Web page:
A special innovation in the budget for 2018–2020 is that part of the expenditure on the economy, will be at the sole disposal of the president. Its share will increase from year to year, from $2.3 to $6 billion. Currently, it is not known exactly what the funds will be spent on, it is speculated that it will be financing for economic reforms. Their introduction is to be delayed only due to the electoral calendar. The availability of funds through presidential decrees circumvents the need for legislative approval and allows for selective and “manual” control of support for the economy. It is also possible that they will be used to support oligarchs loyal to the Kremlin, whose number, including on the US sanctions list, is expanding.
A characteristic element of the budget is also a significant share for secret expenses, amounting to 18 percent. This means that almost every fifth ruble of the federal budget cannot be accounted for. The level of secrecy also increases in the sections not directly related to the sphere of security. The financial act for 2018 assumes that part of the cash transfers to Russian entities will be secret. Therefore, it is not known which unit will receive additional funds and how much. Such an action may have several reasons — a desire to hide the difficult financial situation of the regions (which could trigger social tensions) and to thus avoid setting up a queue of governors, demanding similar assistance. At the end of 2017, some of the regional administrations turned to the federal center for additional support, admitting that they lacked money to pay wages in the public sector or service their debts. This is information that the Kremlin would prefer to obtain unofficially, and not with the involvement of the media. In turn, in January 2018, the federal tax administration introduced external supervision over the budgets of two entities that are excessively in debt. However, there are more such units, so that further such actions are possible.
Management of the Deficit Problem
During the period of prosperity on the raw materials market (the first nine years of Putin’s rule), Russia was used to ending the budget year with a financial surplus. Since 2009, the situation has been reversed — except for a small surplus in 2011, the Russian budget has been in a permanent deficit. The lack of systemic reforms and a well-thought-out development strategy meant that during the last two crises (2009–2010 and 2015–2016), the basis for financing budget shortfalls was the petrodollar reserves. As already mentioned, one of them has been completely depleted. The deficit of subsequent years (the current budget perspective assumes its maintenance until 2020) is to be covered by the National Wealth Fund and internal debt.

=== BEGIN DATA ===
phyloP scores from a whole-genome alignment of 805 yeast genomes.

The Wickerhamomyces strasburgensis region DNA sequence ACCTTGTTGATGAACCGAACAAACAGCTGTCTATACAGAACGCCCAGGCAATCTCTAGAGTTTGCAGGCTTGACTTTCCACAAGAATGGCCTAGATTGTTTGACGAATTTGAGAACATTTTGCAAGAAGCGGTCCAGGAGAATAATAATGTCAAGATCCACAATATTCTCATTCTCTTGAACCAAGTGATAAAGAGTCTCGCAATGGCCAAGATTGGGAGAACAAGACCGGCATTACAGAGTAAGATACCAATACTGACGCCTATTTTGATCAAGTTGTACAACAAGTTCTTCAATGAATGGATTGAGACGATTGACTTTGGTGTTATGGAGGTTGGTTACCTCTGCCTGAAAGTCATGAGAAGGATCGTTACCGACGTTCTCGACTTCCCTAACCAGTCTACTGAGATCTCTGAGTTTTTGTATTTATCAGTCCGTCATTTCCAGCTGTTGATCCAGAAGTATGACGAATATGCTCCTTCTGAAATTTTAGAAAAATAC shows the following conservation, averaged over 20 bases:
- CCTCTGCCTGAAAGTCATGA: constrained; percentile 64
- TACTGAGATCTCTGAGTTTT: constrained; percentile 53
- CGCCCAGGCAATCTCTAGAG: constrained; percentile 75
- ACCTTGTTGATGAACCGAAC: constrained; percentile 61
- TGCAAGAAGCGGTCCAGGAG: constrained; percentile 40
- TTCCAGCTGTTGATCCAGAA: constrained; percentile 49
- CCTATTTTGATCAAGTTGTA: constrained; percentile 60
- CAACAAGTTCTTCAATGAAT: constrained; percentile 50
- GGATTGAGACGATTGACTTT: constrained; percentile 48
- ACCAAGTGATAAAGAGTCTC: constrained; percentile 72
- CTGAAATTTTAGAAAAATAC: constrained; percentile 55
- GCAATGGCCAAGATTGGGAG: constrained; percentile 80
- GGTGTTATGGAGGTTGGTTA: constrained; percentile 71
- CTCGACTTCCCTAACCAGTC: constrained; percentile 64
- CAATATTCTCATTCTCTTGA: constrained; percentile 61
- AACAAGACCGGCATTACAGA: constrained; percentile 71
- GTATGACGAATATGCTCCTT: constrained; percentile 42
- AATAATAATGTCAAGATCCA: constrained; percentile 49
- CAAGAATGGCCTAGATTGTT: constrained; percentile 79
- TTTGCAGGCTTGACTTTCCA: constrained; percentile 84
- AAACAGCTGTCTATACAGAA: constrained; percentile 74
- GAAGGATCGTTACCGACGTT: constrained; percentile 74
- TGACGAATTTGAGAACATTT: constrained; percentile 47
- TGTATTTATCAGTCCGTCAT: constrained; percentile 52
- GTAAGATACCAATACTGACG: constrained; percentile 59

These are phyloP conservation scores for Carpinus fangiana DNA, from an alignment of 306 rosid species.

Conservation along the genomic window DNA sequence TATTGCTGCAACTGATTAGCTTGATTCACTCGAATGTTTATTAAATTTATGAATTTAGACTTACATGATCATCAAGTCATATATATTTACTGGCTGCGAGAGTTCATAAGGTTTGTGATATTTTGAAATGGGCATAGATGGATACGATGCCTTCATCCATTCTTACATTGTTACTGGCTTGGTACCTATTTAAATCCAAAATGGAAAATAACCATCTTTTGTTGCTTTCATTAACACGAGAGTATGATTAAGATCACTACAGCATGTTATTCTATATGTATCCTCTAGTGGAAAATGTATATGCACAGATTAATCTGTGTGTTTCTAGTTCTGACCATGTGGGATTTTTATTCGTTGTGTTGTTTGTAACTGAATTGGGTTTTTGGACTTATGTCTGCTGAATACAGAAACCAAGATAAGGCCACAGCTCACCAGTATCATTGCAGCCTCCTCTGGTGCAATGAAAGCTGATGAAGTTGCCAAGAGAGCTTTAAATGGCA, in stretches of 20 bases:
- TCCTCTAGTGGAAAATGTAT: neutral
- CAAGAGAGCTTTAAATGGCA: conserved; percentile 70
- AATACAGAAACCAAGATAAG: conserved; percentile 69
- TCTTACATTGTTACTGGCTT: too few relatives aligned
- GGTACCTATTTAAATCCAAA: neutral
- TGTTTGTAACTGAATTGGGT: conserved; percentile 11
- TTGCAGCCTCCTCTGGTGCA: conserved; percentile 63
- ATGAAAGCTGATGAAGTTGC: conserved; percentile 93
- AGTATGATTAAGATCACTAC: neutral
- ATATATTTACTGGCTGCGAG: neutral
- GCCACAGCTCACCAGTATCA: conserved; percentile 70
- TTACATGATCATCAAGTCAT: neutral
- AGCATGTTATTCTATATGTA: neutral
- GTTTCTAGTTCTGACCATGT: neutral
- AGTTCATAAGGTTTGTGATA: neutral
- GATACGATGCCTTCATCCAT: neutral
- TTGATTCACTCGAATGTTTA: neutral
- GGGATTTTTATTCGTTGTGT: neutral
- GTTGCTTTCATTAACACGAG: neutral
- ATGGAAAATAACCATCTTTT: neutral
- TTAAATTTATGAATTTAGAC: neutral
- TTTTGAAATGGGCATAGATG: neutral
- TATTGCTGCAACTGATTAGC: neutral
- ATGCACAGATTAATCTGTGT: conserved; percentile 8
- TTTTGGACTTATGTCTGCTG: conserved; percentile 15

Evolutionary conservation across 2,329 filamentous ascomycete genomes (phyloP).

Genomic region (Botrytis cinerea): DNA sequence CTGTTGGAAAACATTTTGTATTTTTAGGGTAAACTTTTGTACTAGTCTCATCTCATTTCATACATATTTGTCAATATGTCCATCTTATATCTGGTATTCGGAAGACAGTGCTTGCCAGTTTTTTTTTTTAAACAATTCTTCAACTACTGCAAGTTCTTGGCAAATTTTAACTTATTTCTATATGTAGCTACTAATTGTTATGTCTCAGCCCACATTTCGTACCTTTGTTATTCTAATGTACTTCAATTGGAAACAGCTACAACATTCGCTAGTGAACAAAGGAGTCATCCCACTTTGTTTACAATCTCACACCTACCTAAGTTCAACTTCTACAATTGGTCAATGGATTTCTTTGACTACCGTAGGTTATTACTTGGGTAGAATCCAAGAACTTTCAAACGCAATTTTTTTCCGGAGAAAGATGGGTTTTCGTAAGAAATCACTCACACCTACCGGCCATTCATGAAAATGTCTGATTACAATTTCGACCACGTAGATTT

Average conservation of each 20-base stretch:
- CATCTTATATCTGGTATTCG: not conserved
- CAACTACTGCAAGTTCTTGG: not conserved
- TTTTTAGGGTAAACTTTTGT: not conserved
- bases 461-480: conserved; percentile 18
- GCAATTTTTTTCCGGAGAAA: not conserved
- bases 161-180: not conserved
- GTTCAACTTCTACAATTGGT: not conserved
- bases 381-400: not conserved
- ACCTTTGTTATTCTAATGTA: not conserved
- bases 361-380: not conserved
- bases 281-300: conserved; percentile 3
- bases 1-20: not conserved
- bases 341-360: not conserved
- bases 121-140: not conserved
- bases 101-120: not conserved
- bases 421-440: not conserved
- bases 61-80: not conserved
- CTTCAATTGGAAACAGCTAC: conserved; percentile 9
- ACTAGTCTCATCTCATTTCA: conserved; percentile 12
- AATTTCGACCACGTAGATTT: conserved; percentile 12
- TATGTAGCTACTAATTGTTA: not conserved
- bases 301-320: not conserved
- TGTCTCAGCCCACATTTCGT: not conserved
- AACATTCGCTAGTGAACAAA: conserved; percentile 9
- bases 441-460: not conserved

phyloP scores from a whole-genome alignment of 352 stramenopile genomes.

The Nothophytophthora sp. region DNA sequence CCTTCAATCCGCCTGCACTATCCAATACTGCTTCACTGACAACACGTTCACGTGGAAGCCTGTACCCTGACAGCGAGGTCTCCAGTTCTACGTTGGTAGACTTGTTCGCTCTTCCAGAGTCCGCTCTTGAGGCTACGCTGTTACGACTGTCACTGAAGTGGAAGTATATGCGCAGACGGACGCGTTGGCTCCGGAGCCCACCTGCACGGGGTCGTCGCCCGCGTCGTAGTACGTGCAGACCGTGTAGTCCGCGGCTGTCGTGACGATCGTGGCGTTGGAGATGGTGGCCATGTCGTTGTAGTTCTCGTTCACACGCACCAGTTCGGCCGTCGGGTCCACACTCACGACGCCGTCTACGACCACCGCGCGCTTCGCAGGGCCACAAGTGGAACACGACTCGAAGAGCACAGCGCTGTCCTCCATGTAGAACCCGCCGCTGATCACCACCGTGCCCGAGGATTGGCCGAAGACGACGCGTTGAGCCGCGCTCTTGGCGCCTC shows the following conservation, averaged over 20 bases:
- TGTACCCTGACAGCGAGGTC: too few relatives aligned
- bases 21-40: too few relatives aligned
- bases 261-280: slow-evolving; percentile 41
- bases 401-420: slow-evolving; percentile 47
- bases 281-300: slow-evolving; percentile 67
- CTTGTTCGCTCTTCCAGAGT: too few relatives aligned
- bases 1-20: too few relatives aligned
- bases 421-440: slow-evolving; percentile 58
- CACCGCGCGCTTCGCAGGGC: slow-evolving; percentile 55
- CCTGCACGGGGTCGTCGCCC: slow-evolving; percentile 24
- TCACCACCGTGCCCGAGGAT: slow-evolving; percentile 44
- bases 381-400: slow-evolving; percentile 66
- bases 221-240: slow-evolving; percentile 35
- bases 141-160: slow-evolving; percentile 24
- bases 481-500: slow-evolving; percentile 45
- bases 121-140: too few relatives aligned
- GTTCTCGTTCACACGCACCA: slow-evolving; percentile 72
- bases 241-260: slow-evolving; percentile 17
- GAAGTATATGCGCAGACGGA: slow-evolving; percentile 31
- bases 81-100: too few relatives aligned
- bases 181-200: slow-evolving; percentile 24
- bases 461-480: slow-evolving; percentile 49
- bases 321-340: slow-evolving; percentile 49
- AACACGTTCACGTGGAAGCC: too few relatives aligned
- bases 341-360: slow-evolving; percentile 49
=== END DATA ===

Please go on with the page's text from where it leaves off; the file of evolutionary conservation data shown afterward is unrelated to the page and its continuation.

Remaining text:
First and foremost, the liquid and reliable National Wealth Fund resources will be used. In 2018, they will cover almost 90 percent of the projected deficit. The Ministry of Finance has timidly indicated that with current oil prices holding, a budget surplus is even possible. However, certainty in this respect will be possible only at the end of the year. This is indirectly due to the fact that it is still unclear whether the election victory of Vladimir Putin will be followed by changes or whether the conservative approach to the economy will remain. Various kinds of proposals and speculations appeared in the media (including raising the tax on individuals from 13 to 15 percent or the retirement age), but Putin himself did not present a concrete electoral program with proposals for reforms in the next term of office.
If the forecasted level of the deficit is maintained, Russia may have problems with its financing after 2018 due to its focus on internal sources. Foreign debt, due to international conditions, will not play an important role. The problem for Russia is not the debt level, which is relatively low at present (less than 14 percent of GDP, and to increase to 16 percent in 2020), but the fear of insufficient internal market resources. The first factor, noted previously, are shrinking household finances — interest in purchasing Treasury bonds is waning. State-owned companies compete with state securities, also have limited financing opportunities abroad. Large private companies can join the race away from Treasury bonds, which, as the last stage of imposed American sanctions showed, even if they are not their object, are beginning to be treated by investors as “toxic” assets. Competition for limited internal financial resources may also result in an increase in the level of conflicts between the ruling elites.
Moscow, Russia, December 1, 2017. Luzhniki Stadium — the facility where the opening match and the final of the 2018 World Cup will take place. © Bartłomiej Zborowski (PAP)
If, however, the worst-case scenario is avoided, Russia should have the ability to manage its deficit financing. It is also worth remembering that a kind of “life preserver”, already used in 2016, could be the privatization of state-owned companies that will enrich the federal budget.
Undoubtedly, even by adopting the “wait out the storm” strategy, Russia managed to survive the latest economic crisis. However, the exit from it was to a large extent due to the improvement in the global commodity markets and the stabilization of the economy after the shocks of 2014–2015.